Master it! I can just hear some of you… “Easy for you to say!” It is easy for me to say because I believe it first starts with an attitude adjustment. Why SHOULD you develop a book of business? A book of business: puts you in control of your own destiny; you are not dependent on other lawyers to feed you; the focus that business development gives you helps you become better at client service; the benefits go on and on. So, finding mastery is a worthwhile endeavor. I just read an excerpt from bestselling author Robert Greene’s new book… Mastery. His five steps make sense for lawyers.

Step 1: Discover your calling. All of us are born unique. This uniqueness is marked genetically in our DNA. We are a one-time phenomenon in the Universe — our exact genetic makeup has never occurred before nor will it ever be repeated.

Lawyers cannot forget this. Yes, there are more than 6 million lawyers on this planet. While you may have lots of lawyers in your area practicing the same specialty you do, YOU are unique in the way you treat your clients, the experience you offer and the passion you bring to your work. Remember that!

Step 2: Apprentice with intensity. After discovering your Life’s Task, you enter the most critical phase in your life — a practical education known as The Apprenticeship.

In the legal profession this is already the system. But we can take the thought a bit further for business development purposes. Learning shouldn’t stop with your JD, with your status as a Shareholder, or your emergence as a successful rainmaker or anything in between. Last week I was speaking to a small firm of about 25 lawyers and challenged them to mentor each other. Not just the partners mentoring the associates how to network and make client presentations, but the young associates mentoring the partners on using LinkedIn and setting up Google alerts. Pick the brain of the individual who has the knowledge… no mater where that is.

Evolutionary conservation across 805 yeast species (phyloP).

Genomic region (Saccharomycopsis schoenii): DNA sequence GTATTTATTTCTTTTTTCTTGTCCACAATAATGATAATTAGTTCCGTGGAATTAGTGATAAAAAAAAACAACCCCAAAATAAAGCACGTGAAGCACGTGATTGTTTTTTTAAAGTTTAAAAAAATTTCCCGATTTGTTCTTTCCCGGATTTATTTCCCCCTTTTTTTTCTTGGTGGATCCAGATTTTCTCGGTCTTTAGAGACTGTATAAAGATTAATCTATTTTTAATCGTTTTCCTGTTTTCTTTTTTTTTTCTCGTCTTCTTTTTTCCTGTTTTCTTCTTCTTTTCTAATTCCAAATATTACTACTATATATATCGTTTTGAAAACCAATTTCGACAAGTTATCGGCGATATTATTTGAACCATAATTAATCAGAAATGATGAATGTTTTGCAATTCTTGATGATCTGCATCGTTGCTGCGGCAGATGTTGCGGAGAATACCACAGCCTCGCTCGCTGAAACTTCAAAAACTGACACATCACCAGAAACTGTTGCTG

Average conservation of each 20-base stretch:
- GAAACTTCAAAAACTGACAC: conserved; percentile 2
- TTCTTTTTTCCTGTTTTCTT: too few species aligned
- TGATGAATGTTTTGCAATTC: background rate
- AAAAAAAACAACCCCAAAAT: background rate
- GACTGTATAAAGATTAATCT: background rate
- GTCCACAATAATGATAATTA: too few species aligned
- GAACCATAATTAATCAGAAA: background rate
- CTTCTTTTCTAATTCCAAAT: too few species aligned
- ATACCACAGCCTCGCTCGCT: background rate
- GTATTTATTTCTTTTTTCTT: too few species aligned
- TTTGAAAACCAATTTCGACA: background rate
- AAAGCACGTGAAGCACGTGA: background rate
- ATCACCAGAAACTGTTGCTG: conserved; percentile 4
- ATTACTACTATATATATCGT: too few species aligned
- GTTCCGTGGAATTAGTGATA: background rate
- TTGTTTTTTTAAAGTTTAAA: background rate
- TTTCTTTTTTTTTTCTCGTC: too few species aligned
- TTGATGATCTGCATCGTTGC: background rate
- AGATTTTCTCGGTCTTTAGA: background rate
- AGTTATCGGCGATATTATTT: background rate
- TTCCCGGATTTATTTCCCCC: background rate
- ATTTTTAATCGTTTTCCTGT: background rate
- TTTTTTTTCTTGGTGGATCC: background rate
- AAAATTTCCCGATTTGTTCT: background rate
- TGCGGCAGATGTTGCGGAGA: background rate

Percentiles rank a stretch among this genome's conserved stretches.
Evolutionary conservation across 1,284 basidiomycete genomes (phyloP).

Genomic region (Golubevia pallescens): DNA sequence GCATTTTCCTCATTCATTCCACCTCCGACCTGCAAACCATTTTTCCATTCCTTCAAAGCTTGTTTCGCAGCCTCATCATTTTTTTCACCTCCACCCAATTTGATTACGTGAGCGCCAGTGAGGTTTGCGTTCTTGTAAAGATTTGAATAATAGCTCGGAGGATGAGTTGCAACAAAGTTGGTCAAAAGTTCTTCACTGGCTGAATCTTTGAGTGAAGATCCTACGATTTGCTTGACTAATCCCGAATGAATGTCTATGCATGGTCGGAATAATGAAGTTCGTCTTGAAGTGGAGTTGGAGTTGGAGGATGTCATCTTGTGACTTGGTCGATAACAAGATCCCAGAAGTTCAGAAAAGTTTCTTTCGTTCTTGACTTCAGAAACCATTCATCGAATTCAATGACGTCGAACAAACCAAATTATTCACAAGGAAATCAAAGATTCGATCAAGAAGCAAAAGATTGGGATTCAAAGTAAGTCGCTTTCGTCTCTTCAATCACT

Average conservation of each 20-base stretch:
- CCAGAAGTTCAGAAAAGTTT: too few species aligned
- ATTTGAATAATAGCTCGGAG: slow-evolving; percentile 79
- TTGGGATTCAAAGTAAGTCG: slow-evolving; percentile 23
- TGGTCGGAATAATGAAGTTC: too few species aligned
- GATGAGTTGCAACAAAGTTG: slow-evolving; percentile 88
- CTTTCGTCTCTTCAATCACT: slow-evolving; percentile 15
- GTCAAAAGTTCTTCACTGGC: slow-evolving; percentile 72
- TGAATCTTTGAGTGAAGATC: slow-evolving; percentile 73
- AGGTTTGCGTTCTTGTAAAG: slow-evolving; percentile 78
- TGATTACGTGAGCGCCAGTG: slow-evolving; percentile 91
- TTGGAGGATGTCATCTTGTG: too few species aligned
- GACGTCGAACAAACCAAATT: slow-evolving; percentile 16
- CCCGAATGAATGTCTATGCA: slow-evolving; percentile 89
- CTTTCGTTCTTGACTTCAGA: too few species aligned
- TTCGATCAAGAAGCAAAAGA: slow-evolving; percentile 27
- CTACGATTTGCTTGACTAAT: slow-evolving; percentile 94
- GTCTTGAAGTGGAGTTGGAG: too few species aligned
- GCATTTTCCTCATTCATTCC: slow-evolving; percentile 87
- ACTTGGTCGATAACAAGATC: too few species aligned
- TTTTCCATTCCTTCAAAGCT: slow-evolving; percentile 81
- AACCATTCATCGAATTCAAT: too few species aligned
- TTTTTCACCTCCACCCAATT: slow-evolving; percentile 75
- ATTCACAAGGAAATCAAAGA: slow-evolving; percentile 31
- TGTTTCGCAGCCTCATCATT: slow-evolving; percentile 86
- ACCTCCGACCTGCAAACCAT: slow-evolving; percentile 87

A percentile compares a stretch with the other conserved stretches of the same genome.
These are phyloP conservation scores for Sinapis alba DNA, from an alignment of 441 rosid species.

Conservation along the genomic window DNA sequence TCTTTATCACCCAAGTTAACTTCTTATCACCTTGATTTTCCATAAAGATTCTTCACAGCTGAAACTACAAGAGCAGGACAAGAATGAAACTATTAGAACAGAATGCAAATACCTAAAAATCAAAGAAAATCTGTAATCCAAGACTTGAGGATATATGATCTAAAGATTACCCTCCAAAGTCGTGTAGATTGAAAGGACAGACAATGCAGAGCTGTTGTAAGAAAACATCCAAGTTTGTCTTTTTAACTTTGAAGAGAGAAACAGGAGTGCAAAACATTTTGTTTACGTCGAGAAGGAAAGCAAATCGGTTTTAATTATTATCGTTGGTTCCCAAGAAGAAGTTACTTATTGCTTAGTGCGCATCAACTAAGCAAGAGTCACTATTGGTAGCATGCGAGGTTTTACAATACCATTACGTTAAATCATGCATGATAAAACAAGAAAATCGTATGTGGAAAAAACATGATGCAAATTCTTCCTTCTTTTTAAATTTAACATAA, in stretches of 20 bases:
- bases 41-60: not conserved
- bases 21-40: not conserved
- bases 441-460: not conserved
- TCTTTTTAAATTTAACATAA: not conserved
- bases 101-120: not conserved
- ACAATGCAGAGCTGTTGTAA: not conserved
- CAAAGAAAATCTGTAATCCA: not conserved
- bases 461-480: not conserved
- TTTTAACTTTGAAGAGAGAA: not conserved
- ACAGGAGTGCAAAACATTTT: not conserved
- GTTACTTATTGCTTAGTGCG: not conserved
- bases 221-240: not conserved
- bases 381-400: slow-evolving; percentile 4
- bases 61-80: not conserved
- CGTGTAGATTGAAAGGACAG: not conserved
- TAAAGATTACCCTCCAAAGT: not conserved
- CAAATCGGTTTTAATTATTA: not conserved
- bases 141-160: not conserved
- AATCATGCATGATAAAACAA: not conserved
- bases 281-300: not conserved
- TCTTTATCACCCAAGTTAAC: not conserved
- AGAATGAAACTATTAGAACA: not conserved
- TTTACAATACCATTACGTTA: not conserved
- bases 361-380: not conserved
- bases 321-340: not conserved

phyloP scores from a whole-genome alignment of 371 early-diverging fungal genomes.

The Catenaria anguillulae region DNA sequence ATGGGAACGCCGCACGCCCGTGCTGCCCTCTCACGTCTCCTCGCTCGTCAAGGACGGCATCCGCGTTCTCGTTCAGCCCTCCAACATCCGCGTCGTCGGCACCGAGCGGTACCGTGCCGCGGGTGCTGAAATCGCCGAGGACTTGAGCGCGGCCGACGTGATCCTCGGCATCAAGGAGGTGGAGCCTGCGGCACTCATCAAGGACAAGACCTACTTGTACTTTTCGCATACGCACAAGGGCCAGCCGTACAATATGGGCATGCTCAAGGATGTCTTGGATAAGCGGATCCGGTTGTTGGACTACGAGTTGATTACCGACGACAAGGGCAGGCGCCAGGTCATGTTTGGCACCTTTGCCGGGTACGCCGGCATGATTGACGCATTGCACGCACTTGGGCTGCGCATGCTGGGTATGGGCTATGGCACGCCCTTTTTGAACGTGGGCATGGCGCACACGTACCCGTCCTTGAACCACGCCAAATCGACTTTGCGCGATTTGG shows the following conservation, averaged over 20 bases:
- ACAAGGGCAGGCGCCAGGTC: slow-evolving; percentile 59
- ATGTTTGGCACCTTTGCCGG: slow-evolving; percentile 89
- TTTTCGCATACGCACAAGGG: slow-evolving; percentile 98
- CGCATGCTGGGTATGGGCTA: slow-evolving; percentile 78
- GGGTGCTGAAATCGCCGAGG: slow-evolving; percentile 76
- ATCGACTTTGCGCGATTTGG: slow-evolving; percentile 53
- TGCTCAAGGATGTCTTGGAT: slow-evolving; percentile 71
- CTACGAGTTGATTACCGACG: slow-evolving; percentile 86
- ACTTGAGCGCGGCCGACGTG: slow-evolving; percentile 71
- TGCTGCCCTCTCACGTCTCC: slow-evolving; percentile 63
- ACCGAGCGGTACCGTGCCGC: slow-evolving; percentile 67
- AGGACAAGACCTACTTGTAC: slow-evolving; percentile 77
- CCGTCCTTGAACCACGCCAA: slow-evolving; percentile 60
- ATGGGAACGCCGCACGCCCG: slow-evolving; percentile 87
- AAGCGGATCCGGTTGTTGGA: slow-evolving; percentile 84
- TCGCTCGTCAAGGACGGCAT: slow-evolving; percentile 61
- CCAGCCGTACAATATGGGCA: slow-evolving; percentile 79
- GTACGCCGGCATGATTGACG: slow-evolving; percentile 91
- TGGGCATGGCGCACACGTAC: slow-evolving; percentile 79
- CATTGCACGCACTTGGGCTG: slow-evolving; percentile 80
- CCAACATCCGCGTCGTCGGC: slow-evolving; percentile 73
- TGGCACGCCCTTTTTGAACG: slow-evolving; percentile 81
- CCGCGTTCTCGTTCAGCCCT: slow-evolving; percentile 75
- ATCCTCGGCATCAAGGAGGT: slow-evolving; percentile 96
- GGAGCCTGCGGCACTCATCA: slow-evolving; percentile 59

Step 3: Gain social intelligence. Often the greatest obstacle to our pursuit of mastery comes from the emotional drain we experience in dealing with the resistance and manipulation of the people around us. We misread their intentions and react in ways that cause confusion or conflict.

This is a tough one for lawyers because you tend to do what your peers are doing. AND don’t tend to listen to clients or trust your own intuition as often as you follow what other lawyers and law firms are doing. So as you gather your intelligence be as open minded and openhearted as you can.

Step 4: Awaken creative energy. As you accumulate more skills and internalize the rules that govern your field, your mind will want to become more active, seeking to use this knowledge in ways that are more suited to your inclinations.

After a lengthy apprenticeship, the counter tendency is to become conservative with what you know, to follow the paths others have forged. You have to force yourself from this position, continually challenging your own assumptions and not being afraid of failure or the criticisms that will come from experimenting with what you have learned.

The thought of being creative or innovative is counter-intuitive for most lawyers. You seek precedence and evidence. When it comes to business development break the rules. Break them often and vigorously. Find what works for YOU!

Step 5: Develop high–level intuition. Throughout history we read of Masters in every conceivable form of human endeavor describing a sensation of suddenly possessing heightened intellectual powers after years of immersion in their field.

Since it has been shown that the brain is literally altered after approximately 10,000 hours of practice, these powers would be the result of a transformation that happens in the brain after some 20,000 hours and beyond. With this much practice and experience, all kinds of connections have been formed in the brain between different forms of knowledge.

This is the beauty of the legal profession. When you specialize in an area of practice you become the “go-to” lawyer and your intuition kicks in. Why not do the same in business development?

Most lawyers just dabble in business development. Set yourself apart from the 6 million lawyers on this planet and… Master it!